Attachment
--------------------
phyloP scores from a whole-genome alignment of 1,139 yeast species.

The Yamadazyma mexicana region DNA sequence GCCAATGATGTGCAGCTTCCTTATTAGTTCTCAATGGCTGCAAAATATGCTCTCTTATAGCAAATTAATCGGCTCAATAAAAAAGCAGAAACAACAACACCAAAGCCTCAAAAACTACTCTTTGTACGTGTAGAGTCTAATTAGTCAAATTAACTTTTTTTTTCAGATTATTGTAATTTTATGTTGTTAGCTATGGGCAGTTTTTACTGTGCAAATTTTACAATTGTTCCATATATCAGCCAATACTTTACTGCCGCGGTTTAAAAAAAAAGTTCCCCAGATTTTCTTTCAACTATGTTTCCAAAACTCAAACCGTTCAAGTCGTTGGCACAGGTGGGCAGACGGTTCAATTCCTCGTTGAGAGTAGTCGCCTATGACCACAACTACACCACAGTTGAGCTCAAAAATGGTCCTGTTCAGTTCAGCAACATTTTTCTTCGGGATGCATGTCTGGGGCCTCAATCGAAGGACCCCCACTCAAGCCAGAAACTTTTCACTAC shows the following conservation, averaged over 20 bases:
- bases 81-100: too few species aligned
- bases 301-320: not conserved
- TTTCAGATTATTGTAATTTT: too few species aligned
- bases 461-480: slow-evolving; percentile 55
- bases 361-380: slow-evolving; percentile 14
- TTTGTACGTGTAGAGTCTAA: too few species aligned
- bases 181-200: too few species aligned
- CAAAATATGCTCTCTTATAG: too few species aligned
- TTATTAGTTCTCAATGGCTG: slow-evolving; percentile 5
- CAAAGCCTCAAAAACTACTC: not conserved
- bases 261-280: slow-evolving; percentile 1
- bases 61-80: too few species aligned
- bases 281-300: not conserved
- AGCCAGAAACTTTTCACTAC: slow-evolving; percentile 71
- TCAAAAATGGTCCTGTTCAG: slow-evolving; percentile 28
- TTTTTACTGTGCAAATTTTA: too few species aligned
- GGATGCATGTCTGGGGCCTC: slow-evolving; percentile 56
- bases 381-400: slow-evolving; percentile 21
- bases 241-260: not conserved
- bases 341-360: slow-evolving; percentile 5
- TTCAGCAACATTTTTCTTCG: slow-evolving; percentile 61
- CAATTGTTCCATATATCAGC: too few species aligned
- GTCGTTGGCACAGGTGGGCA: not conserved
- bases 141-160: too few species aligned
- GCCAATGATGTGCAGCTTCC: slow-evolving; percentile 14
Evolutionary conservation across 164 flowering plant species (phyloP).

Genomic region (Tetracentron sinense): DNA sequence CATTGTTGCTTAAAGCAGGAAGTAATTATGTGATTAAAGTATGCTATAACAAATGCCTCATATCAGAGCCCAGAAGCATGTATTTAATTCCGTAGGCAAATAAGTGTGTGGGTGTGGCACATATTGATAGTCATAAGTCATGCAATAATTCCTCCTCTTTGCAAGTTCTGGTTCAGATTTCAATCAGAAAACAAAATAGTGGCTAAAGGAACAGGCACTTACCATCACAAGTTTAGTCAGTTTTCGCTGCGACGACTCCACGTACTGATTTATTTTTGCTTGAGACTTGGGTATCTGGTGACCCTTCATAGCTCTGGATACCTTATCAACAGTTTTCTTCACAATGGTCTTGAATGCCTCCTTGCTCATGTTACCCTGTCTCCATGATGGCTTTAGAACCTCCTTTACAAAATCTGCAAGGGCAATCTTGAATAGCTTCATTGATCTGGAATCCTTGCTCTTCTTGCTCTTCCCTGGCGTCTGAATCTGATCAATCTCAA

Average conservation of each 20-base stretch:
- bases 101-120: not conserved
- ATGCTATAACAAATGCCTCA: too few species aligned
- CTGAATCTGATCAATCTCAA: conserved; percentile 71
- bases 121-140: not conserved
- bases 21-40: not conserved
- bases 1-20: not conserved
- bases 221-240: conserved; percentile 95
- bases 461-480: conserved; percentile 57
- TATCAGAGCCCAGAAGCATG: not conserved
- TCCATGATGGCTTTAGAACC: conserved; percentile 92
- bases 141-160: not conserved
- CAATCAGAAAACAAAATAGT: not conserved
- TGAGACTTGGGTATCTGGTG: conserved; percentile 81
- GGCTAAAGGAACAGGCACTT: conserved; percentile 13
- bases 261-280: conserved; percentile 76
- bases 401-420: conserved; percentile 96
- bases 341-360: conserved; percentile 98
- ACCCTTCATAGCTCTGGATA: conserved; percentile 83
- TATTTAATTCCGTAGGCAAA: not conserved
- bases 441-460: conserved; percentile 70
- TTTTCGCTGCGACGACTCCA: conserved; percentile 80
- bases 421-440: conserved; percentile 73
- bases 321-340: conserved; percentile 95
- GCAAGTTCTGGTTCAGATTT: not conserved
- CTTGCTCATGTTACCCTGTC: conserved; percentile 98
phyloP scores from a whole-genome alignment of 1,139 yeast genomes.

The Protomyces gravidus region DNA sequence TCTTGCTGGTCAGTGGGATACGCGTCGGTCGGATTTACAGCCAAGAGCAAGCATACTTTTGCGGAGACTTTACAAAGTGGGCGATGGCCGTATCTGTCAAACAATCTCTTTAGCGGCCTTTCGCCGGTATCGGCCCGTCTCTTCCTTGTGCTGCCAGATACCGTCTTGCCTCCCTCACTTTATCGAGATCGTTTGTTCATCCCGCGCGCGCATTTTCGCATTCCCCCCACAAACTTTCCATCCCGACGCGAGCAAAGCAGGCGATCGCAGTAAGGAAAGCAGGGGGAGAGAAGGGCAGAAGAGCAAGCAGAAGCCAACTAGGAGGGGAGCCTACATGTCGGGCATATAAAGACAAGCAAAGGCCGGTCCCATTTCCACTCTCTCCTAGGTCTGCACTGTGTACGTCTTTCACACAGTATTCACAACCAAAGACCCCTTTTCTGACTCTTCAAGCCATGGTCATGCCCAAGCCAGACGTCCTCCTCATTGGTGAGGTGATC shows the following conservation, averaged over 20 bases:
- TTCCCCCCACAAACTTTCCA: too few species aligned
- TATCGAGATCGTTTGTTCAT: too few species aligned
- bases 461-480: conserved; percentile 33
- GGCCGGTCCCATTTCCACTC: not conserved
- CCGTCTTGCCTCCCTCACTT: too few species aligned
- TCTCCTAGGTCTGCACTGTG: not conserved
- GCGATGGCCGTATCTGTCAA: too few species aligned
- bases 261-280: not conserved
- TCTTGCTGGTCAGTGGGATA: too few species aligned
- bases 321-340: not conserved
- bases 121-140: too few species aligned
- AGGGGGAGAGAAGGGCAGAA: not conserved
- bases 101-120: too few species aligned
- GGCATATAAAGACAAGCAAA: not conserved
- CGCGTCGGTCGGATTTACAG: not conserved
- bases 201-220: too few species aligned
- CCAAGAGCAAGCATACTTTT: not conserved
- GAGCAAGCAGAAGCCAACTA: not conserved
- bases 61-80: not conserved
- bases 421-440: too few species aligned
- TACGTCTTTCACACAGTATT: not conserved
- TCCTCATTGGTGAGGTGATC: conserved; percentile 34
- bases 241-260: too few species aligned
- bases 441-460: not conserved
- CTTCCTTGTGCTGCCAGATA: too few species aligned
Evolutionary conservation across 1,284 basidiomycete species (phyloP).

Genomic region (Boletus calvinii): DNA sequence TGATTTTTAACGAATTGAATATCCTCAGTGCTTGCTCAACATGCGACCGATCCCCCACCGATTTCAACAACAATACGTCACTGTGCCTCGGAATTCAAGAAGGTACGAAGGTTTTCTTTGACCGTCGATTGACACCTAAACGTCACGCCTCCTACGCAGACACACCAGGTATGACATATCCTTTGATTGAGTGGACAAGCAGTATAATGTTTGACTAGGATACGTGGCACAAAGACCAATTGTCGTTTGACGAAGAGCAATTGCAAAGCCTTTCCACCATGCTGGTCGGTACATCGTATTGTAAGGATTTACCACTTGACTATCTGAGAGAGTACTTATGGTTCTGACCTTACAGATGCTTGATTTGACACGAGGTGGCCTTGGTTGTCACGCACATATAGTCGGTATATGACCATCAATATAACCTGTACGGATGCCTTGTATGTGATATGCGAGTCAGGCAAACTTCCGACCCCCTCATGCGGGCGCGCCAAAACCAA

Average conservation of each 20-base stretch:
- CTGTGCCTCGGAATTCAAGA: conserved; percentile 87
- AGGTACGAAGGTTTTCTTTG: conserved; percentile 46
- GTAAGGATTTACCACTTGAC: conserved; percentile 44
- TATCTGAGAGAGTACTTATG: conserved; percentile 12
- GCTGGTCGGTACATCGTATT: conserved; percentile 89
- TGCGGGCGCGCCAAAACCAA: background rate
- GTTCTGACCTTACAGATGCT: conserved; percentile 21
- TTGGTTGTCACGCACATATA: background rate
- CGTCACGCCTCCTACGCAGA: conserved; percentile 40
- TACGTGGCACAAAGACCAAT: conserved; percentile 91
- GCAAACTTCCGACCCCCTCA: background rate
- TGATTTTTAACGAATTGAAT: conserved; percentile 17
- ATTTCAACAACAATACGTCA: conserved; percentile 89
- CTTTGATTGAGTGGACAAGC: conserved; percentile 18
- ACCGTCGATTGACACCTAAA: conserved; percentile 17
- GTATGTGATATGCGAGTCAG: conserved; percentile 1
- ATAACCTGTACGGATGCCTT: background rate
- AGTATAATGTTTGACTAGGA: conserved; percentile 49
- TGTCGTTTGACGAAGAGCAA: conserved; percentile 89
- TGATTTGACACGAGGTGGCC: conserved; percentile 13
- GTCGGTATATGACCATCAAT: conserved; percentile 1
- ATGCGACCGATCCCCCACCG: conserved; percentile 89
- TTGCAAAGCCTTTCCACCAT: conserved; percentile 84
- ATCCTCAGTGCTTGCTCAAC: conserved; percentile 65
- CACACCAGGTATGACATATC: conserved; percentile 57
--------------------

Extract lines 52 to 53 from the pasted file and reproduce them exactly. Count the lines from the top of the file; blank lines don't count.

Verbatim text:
- bases 421-440: conserved; percentile 73
- bases 321-340: conserved; percentile 95